All the emotions I feel are intense, "more intense than normal". All my reactions to my feelings are intense, "more intense than normal". My feelings and emotions are typically either greater than or much less than the "normal persons reactions". My reactive feeling in any given situation may be completely different than yours. When you feel sad, I typically will feel anger instead to mask the sad. I will get incredibly angry while you cry. Because of all this dysregulation people with BPD are always looking for ways to numb their feelings, to tamper down their emotions, to dull their obsessive thoughts that go with both. Addictions are always an issue for people with BPD.
BPD is a bugger is what it is. All my life I haven't felt like I had normal responses to things, to situations, but I was able to control it by sheer will into my mid to late 30s. Then it became clear that I was not stronger than my own feelings or I was simply too tired to control them anymore. Either way you look at it, I couldn't hold it in any more. I was sick.
To survive with BPD I have to use DBT (Dialectual Behaviour Therapy) and CBT (Cognitive Behaviour Therapy) skills all day long unless I am completely alone and very intensely distracted from my own thoughts and feelings. I see a therapist that specializes in these therapeutic fields every week for an hour and a half to review the previous weeks emotional responses, the skills used to get through the week, and my diary card and journals representing all of it. There may come a time where my therapy might become less intense but most people with BPD are treated at a much earlier age. People with BPD usually present with the symptoms and inability to live with them much earlier than I did. It's very unusual for someone to have kept as much control as I did over my feelings and emotions for as long as I did. Especially to have been as high functioning as I was. That was even more unusual. I spent a good 20 plus years controlling my moods and responses with sheer willpower. The symptoms were still there, self harm, self worth issues, anger, suicidal thinking and disassociation but I managed to get by and then some for years. And then I didn't. Now I have to retrain myself, rewire my brain entirely. I have to undo 20 years of harmful coping mechanisms. I need to stop masking my moods and feel them, react to them, study that and then learn how to live with them using skills and not willpower. Having complete control over any mental illness can only last so long.
Because this is an emotional dysregulation disorder I have a really difficult time with compliments and criticisms. I am sure many of you are thinking, "most of us do". But my entire world can change with just one word, one good word, or one bad word. The funny thing is the only difference in a word being defined as "good" or "bad" is our perception of that word. If we didn't assign words labels of "good" or "bad", we would only see them as letters put together to represent something in the English language. To live with this disorder I have to study my responses to these words, feel them, record them, and try to lessen their impact by exposing myself to them. This is something I am working on with my therapist, exposure therapy. We do daily exposures to situations that have caused me to feel shame, fear, and hurt/sadness. In each of these instances I will revert to anger to avoid these. In the case of compliments I turn to humour to avoid taking in a compliment I cannot understand due to self image issues. In the case of criticism I also revert to anger and lashing out to defend the self image that is so fragile. None of these outcomes are good. I must just learn to take things in stride.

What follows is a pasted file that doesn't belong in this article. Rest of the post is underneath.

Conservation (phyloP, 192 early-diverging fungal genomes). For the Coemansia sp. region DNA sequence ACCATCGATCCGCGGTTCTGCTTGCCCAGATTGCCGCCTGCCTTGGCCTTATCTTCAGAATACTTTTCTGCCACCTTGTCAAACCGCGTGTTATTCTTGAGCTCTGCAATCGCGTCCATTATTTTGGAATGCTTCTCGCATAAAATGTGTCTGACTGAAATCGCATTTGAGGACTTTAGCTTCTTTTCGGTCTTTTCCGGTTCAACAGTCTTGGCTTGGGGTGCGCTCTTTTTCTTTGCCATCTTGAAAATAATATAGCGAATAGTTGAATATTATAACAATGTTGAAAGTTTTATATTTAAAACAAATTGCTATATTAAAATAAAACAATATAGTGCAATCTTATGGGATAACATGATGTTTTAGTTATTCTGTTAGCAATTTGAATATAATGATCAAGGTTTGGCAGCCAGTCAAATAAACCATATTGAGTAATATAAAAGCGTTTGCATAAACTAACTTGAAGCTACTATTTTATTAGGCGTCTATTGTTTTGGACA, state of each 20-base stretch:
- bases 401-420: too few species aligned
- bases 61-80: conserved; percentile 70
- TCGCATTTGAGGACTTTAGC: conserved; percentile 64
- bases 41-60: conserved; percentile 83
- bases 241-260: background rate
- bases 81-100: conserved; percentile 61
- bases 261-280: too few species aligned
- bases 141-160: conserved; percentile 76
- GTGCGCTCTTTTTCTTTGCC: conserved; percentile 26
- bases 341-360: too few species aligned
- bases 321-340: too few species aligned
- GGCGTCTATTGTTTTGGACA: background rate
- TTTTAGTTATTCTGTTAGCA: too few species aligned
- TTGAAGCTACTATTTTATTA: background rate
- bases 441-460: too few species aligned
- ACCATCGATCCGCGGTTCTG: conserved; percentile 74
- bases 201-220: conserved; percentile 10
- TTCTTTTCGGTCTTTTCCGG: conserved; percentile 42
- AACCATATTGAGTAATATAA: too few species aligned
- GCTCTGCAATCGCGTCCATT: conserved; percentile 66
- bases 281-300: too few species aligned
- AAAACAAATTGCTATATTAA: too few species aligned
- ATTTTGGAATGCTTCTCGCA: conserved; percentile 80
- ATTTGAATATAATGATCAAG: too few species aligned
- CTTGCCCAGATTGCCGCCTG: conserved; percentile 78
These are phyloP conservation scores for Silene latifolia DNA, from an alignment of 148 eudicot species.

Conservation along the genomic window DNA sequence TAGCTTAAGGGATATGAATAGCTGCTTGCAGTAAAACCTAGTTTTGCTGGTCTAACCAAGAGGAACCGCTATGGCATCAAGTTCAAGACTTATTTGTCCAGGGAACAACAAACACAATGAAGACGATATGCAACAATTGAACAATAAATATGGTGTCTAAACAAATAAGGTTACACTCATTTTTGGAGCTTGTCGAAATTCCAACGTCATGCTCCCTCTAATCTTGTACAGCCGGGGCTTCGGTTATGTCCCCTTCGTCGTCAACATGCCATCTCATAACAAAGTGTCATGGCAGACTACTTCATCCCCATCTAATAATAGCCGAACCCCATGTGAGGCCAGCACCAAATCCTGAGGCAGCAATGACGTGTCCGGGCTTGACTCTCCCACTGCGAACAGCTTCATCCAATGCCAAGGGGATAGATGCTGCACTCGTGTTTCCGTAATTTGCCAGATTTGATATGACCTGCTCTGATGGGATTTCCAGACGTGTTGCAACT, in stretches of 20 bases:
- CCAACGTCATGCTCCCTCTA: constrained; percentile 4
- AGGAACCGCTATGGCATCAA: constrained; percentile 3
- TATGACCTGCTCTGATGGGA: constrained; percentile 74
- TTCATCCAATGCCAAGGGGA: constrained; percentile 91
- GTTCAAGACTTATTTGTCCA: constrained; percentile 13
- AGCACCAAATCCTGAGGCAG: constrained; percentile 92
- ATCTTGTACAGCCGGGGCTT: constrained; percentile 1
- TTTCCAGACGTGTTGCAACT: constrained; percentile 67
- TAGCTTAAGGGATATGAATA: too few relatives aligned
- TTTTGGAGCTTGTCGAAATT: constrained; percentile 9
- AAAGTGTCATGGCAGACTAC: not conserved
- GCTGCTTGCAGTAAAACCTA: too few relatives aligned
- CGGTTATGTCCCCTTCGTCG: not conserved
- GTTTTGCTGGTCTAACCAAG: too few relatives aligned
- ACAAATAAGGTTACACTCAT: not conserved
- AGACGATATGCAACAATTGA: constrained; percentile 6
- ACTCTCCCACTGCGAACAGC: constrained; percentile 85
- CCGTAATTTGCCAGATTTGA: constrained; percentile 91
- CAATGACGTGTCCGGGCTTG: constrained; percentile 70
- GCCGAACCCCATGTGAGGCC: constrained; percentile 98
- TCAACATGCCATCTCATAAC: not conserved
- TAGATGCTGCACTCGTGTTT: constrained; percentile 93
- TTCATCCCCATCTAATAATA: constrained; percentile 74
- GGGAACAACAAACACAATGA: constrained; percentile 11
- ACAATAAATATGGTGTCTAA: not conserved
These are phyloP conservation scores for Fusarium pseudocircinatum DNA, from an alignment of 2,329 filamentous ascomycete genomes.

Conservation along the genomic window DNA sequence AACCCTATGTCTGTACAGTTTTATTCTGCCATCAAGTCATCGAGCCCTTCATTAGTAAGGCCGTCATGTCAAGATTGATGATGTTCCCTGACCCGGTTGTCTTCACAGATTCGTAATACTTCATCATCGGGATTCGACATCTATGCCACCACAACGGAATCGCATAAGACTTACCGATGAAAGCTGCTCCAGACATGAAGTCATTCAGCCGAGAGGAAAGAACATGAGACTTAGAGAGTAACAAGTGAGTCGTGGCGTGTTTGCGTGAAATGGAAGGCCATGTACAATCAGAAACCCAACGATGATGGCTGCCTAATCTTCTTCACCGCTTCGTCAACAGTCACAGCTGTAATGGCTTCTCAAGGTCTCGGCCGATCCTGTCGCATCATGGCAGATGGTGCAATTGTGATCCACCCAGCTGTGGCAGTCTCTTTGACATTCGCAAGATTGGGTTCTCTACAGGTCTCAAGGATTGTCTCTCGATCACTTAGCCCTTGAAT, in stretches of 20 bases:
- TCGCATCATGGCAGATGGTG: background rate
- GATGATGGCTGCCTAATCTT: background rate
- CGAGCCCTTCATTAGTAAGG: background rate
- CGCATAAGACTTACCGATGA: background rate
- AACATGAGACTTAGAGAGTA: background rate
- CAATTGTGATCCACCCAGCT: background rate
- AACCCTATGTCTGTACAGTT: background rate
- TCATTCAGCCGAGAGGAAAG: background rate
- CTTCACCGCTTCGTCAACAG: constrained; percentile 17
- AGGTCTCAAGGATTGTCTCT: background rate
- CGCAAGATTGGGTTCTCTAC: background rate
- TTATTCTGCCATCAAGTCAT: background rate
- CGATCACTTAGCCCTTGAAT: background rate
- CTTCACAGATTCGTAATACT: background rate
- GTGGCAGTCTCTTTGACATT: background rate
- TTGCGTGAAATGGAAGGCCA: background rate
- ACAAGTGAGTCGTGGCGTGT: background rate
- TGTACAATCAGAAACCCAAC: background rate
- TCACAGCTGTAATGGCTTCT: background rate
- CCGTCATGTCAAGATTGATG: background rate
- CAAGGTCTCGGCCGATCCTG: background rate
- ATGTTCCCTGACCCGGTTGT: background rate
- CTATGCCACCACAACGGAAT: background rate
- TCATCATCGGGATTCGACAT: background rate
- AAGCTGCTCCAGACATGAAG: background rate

This is where Facebook came in. My therapist and I played a word game to see what words triggered a good or bad response in me. We were curious to see how I reacted and how big the reaction was. It was interesting to learn that for a compliment I have little to no response but for a criticism I have a massive response. To test this further we decided to ask all my friends on Facebook to define me using 3 words. The study will be of my reaction to the words received in response to the request. My next post will get more into what was said in response and how I reacted to them.
I am my own little science experiment I suppose. I am the psychology exam. I cannot begin to tell you how frightening and how embarrassing it was for me to ask people to define me at all. My first emotional trigger was just in the assumption that people wouldn't feel me important enough to respond at all. Once I posted the request I was immediately terrified that people would send a lot of criticism because of my emotional swings or tailspins. I was terrified of getting any perceived (by me) "bad word" responses. Generally speaking I am never not concerned about what people think of me. It never stops. It's all the time, everywhere, with people I know or don't know. I can be offended just by how someone looks at me even though I have no idea if their look is simple resting bitch face or an actual scowl at me personally. I assume the latter. How will I react to bad words being used to define me? Can I not respond violently to a perceived negative? What about compliments? Will I believe them? Listen to them? Take them to heart? Will my entire well being change because of a simple one word compliment? Will I become manic or depressed because of either? It's definitely going to be interesting. I will let you know tomorrow after I've printed it all and reacted to them.
Thanks in advance to all that participate in this or who are just finding the study interesting. There are over 30 of you so far who have responded. That's 30 times my heart has stopped today. Don't worry, I let an aspirin dissolve under my tongue. I should be okay. *weak laugh*